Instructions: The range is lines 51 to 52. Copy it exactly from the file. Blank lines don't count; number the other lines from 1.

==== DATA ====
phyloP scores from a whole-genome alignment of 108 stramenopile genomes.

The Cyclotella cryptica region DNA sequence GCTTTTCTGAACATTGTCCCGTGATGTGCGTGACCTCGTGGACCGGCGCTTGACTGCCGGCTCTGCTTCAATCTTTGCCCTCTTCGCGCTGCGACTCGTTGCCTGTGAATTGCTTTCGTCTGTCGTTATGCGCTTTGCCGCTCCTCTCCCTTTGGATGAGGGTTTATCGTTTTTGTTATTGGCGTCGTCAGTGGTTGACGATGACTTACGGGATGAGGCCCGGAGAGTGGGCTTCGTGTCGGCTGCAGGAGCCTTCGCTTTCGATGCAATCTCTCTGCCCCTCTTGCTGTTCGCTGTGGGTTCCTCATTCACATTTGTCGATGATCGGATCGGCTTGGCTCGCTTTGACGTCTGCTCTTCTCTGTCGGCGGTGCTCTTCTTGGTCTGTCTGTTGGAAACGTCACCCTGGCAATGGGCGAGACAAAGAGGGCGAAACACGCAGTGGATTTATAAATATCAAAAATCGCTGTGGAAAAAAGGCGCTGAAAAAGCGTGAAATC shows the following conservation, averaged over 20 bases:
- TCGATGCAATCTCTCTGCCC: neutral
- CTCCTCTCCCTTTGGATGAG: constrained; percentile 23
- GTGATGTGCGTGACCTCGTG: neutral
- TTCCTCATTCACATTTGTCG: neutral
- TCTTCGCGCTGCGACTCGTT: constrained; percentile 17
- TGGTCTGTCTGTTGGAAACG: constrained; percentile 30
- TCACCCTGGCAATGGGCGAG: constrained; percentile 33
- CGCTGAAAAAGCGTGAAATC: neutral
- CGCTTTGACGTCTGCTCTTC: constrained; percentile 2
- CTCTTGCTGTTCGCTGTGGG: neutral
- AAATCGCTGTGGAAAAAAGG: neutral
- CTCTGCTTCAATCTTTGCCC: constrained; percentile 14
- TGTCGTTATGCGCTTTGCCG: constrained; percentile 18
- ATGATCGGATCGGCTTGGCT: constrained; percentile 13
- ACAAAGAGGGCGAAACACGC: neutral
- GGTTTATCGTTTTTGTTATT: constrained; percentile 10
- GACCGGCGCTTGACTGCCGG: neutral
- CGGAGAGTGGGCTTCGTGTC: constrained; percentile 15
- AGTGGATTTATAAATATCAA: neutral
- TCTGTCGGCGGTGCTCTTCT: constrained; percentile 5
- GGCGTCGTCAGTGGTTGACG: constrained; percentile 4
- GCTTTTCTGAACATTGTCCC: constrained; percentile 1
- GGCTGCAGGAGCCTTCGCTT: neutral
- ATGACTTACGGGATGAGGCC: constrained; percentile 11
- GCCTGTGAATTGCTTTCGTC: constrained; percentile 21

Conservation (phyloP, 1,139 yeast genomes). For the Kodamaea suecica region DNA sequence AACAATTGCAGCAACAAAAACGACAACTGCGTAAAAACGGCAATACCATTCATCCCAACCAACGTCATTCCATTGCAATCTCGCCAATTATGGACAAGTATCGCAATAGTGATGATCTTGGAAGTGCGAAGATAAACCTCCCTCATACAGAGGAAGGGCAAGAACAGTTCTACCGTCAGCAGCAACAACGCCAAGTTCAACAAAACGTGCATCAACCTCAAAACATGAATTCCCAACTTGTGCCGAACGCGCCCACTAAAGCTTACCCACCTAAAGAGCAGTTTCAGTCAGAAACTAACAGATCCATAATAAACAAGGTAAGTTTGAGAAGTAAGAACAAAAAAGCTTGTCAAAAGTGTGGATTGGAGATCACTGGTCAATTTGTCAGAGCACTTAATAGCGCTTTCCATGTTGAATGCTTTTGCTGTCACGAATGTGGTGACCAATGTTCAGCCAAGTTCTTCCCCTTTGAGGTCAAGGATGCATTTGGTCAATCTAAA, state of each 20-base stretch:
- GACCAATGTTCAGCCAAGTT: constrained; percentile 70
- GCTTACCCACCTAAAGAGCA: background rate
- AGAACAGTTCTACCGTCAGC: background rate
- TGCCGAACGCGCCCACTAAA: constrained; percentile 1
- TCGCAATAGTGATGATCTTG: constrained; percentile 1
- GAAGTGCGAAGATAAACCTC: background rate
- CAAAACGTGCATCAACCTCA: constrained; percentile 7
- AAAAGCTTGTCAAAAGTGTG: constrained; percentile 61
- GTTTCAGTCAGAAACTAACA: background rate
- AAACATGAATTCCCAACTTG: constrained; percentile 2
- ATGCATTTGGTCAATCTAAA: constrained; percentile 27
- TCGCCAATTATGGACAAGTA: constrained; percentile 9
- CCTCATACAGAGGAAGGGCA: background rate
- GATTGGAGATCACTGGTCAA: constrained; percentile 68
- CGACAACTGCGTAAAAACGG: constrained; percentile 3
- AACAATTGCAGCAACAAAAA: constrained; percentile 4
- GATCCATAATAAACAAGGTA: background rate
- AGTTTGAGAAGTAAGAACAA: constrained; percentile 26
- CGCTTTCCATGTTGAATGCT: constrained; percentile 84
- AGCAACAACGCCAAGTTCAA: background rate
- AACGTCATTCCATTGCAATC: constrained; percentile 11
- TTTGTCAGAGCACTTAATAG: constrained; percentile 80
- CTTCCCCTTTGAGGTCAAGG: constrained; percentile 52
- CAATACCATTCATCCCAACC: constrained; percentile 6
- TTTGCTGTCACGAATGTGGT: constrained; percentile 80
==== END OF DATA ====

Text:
- CTTCCCCTTTGAGGTCAAGG: constrained; percentile 52
- CAATACCATTCATCCCAACC: constrained; percentile 6